Yealands Estate Single Vineyard Pinot Noir 2019
Notes of dark cherry, violets and spice dominate the nose. The palate is full and structured, yet elegant with flavors of luscious dark cherry balanced with a fine mineral acidity.
This wine matches beautifully with red meat dishes, including venison and lamb. Suitable for vegetarians, vegans and a gluten free diet.
Critical AcclaimAll Vintages
This has some more complex style than the other Yealands 2019, packed with blueberry and violet aromas, some blood orange, as well as toasty and spicy oak. The palate has a plush, easygoing feel and holds smooth, fleshy dark-cherry flavor. Drink now. Screw cap.
From a warm vintage, the Awatere-sourced 2019 Single Vineyard Pinot Noir seems to have benefited, as it doesn't show much of the region's typical green edge. On the nose, black cherries accented by hints of cola and spice abound, while the medium-bodied palate is concentrated and silky-textured, with a gently tannic finish that should support at least a few years of aging.
Yealands is inspired by the coast that surrounds the vines, so close to the ocean that the vines are often misted with sea spray. The beauty of this environment influences how Yealands crafts wine, respectful of nature and the land. Yealands’ Seaview Vineyard in the Awatere Valley is one of New Zealand’s most coastal vineyards. Every breath-taking view defines the wines, from the rolling hills and mineral-rich soils, to the wild coastal winds. Yealands’ grapes survive by growing small with thickened skins and wonderfully intense, concentrated characteristics, creating beautiful wines that reflect their distinctive terroir. Yealands believes in sustainable winemaking and creating thoughtfully crafted wines that work in harmony with their landscape. Established in 2008 with the vision to create the world’s most environmentally-friendly wines, Yealands is the first winery in the world to be certified as CarboNZero™ since inception. Yealands’ sustainability efforts are unparalleled, including the installation of New Zealand’s largest solar panel on their winery roof, the burning of vine clippings for energy, vineyard pest control via wildflowers, and the employment of Babydoll sheep as “lawnmowers” to keep vine rows tidy.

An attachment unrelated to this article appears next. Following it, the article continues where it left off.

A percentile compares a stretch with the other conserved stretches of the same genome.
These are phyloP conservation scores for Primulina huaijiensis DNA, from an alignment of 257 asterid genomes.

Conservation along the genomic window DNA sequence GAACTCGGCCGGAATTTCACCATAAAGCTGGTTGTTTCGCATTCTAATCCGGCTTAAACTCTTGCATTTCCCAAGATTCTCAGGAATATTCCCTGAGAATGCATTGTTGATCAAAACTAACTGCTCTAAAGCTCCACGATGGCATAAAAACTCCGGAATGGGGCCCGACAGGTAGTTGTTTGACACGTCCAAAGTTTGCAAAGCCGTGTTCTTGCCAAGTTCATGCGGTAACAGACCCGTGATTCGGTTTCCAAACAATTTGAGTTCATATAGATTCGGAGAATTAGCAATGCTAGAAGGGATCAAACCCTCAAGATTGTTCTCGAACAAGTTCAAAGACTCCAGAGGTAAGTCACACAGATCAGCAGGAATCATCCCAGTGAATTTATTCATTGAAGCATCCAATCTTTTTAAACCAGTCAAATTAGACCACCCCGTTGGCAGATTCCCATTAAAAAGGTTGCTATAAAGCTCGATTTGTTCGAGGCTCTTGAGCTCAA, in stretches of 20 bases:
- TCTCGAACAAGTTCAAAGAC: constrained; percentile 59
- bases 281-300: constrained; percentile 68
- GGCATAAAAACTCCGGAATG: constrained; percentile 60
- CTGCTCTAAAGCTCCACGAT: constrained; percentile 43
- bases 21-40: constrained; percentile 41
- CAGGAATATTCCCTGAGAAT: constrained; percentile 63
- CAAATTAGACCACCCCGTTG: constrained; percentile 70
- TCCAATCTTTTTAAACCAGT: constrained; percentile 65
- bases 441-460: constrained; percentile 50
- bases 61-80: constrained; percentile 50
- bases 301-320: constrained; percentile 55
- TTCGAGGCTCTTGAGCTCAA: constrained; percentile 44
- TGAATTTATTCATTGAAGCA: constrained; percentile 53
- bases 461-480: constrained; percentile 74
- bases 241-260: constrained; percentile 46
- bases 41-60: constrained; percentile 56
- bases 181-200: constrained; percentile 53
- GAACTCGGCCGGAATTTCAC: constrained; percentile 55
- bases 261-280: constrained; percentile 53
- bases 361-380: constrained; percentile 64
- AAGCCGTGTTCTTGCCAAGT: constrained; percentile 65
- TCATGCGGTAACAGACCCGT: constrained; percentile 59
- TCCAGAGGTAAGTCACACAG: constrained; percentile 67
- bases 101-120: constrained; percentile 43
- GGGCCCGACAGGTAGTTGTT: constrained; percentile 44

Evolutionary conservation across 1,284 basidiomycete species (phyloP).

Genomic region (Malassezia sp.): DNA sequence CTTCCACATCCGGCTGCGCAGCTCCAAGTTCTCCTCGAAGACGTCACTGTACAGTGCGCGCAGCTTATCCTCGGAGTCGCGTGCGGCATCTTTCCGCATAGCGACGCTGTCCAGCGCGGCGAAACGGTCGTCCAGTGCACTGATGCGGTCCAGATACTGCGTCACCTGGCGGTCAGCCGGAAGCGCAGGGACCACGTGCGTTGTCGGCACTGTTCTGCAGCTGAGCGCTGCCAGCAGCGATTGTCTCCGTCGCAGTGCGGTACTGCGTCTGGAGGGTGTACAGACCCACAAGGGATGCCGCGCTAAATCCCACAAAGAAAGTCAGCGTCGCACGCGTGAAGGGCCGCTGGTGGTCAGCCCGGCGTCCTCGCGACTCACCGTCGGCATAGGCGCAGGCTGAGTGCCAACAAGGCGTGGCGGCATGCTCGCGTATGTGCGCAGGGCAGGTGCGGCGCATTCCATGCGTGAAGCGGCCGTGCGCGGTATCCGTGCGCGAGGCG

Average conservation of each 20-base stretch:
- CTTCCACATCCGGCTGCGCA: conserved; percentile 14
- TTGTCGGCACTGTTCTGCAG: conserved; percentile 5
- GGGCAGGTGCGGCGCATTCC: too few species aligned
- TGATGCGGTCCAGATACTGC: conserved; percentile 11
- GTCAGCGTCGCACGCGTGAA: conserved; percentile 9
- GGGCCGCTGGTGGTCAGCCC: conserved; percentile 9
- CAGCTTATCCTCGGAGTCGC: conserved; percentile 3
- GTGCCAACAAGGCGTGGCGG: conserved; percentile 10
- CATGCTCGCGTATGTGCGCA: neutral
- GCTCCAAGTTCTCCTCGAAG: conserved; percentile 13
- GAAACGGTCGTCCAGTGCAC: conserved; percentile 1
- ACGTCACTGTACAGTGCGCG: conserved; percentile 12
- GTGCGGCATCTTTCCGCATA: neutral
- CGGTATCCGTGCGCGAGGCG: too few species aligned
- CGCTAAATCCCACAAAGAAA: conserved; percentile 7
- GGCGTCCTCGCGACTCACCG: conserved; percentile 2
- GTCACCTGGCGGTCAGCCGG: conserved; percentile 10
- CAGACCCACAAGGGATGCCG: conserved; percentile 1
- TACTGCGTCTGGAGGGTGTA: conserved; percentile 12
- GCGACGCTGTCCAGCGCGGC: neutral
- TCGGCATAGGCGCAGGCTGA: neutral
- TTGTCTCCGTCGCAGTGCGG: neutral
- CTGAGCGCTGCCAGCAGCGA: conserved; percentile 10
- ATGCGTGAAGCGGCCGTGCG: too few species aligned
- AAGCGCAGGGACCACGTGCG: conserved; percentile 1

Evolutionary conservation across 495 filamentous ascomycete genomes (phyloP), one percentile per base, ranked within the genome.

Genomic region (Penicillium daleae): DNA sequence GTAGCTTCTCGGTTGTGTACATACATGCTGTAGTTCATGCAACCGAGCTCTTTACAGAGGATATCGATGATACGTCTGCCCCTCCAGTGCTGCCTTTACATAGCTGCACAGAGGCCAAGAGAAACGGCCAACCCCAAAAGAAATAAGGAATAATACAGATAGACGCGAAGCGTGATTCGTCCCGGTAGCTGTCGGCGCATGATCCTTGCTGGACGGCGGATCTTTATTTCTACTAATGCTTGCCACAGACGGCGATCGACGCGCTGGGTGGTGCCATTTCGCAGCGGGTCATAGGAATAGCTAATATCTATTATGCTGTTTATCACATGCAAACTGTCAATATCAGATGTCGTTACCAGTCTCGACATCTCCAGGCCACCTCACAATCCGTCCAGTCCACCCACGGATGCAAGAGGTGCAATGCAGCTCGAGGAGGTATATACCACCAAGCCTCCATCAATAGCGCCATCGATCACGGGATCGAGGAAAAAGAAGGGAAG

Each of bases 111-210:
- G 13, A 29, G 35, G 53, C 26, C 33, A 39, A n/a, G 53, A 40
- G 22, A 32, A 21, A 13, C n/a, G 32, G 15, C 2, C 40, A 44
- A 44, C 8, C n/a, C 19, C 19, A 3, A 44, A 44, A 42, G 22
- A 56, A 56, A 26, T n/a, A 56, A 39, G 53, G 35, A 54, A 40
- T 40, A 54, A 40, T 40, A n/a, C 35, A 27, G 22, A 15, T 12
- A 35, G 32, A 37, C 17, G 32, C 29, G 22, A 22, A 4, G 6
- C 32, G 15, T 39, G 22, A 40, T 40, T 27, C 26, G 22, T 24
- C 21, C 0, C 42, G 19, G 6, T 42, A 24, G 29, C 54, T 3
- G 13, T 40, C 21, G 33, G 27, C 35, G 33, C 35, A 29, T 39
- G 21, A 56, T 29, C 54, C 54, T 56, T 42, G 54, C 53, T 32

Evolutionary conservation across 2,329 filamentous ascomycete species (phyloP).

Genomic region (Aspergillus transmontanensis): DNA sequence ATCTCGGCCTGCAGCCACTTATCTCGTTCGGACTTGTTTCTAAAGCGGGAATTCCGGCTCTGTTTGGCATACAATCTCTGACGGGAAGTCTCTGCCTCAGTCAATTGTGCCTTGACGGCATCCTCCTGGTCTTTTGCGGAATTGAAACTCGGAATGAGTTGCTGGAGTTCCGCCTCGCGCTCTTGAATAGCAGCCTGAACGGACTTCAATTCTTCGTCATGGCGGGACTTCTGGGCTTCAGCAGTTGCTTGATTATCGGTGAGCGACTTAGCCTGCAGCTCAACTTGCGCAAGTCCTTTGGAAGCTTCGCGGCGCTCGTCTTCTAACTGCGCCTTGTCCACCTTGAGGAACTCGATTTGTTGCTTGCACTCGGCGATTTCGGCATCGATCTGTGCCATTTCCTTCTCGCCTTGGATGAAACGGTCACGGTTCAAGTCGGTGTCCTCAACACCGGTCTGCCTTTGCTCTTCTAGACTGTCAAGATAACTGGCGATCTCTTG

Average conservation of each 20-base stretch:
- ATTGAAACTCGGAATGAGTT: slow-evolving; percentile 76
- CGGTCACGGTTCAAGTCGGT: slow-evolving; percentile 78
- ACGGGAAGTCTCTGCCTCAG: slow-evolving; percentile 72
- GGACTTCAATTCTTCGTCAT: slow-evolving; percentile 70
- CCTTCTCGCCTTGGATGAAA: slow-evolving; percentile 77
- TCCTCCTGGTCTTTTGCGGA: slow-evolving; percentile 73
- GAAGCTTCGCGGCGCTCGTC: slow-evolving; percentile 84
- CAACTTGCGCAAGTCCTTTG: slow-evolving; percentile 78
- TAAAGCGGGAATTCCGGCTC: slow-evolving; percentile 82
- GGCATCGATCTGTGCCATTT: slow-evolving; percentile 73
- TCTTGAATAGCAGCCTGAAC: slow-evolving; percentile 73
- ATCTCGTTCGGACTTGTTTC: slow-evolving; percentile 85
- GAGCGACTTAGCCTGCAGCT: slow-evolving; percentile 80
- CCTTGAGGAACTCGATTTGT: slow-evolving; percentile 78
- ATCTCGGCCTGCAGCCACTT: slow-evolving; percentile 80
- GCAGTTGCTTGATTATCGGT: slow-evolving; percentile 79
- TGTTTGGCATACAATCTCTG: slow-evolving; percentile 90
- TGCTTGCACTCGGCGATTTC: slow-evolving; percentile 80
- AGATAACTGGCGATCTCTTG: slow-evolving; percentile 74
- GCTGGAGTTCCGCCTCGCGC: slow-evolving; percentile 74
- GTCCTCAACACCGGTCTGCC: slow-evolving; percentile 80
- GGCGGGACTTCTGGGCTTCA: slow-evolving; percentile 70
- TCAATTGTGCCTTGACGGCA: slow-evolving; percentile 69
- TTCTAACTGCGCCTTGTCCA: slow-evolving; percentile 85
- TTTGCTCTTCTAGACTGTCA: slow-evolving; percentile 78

An icon and leading region of New Zealand's distinctive style of Sauvignon blanc, Marlborough has a unique terroir, making it ideal for high quality grape production (of many varieties). Despite some common generalizations, which could be fairly justified given that Marlborough is responsible for 90% of New Zealand's Sauvignon blanc production, the wines from this region are actually anything but homogenous. At the northern tip of New Zealand’s South Island, the vineyards of Marlborough benefit from well-draining, stony soils, a dry, sunny climate and wide temperature fluctuations between day and night, a phenomenon that supports a perfect balance between berry ripeness and acidity.
The region’s king variety, Sauvignon blanc, is beloved for its pungent, aromatic character with notes of exotic tropical fruit, freshly cut grass and green bell pepper along with a refreshing streak of stony minerality. These wines are made in a wide range of styles, and winemakers take advantage of various clones, vineyard sites, fermentation styles, lees-stirring and aging regimens to differentiate their bottlings, one from one another.
Thin-skinned, finicky and temperamental, Pinot Noir is also one of the most rewarding grapes to grow and remains a labor of love for some of the greatest vignerons in Burgundy. Fairly adaptable but highly reflective of the environment in which it is grown, Pinot Noir prefers a cool climate and requires low yields to achieve high quality. Outside of France, outstanding examples come from in Oregon, California and throughout specific locations in wine-producing world. Somm Secret—André Tchelistcheff, California’s most influential post-Prohibition winemaker decidedly stayed away from the grape, claiming “God made Cabernet. The Devil made Pinot Noir.”